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Day One Seating Charts

This mistake usually occurs on the very first day; sometimes a vetran may make it later in the week. Seating Charts. Few educators I've known learn the names of students the first time they hear them. I've actually known some excellent teachers that have never learned their name because they had so many in their classes that they only went by the seat number.

It is universally understood that the prime seats for learning are those closest to the front. Yet no class has the luxury of few enough students that they can all have front row seating. The end result is that seats must be assigned.

Experienced teachers often wait a few days to see who the friends and potential danger spots are to break them up with the idea that then they will have their full attention. For the most part this strategy works; however, what is does to the relationship between the teacher and the student can often be destructive.

The only way to avoid this destructive begining is to let the students choose their own seats secretly. This way they can not blame you for putting them next to Sally or Tommy, they can only blame themselves. They can not blame you for putting them at the back of the room or the front. This is how it works:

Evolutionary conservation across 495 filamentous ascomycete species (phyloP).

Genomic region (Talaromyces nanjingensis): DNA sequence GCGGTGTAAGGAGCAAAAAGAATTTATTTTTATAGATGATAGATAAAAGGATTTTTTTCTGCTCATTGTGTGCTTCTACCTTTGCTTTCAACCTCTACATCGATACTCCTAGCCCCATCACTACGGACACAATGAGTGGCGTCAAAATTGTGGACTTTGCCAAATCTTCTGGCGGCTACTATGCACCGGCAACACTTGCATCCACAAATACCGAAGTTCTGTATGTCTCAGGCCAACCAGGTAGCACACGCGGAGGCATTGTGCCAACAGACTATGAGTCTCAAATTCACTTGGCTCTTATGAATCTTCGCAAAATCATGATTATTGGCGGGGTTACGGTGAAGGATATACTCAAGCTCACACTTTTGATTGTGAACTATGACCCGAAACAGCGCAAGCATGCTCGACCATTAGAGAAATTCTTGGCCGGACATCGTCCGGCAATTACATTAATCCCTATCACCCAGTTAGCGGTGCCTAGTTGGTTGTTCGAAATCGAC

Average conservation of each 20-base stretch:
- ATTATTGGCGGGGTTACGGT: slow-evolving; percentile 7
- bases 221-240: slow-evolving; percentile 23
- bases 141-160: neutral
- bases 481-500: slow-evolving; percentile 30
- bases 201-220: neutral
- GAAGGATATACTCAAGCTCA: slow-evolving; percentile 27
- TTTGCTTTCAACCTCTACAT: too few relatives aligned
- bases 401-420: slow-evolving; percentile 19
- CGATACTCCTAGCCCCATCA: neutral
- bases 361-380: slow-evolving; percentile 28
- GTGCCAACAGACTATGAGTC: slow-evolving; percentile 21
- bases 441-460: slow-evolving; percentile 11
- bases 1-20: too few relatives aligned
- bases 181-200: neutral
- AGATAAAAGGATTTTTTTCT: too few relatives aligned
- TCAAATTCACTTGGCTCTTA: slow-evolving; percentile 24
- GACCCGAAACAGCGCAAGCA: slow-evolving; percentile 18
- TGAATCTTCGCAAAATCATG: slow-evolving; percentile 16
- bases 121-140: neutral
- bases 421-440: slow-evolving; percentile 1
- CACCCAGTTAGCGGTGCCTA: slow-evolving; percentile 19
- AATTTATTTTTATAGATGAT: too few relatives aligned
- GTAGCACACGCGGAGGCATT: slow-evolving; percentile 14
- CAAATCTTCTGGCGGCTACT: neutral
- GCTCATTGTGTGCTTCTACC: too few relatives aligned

On a separate sheet of paper have all your seats displayed. Take a deck of cards and shuffle them. Turn them over 1 by 1 and write them on top of a seat. Go in order; they are already random. This is the foundation of the system.

When the students arrive the first day have them choose a card. Once in the room it will be like a game to them. They can look at the cards and change with each other. Some will try to figure out a way to sit by their friends by having two Kings or cards numerically next to each other. It doesn't matter. Let them switch, this is where you are giving them a feeling of control.

Here I tell them this is their first "Test". Oh it's ungraded but to fail it all their friends will know. The all gather in some open area of the room and I offer them one last chance to switch cards. Done! I let them know I'm only reading out the card twice and they are expected to listen and move towards their new seat when I say it. Once there I hand them the traditional first day paper to lean something abaout them. Thus they immediately have something to do once seated. I run through the entire card seating chart and then while they are completing their assignment I go around with the new one and fill in their names.

I remember one year a young girl asked when she received her seat "Why I didn't like her and put her here"? I explained that she choose the card, she traded the card and it had nothing to do with my feelings. That insight demonstrated how sensitive students are to subtle things we as teachers do that we never would have suspected could eventually cause an issue.

The only addition to this seating chart is my playing Asteroids with them at various intervals during they year.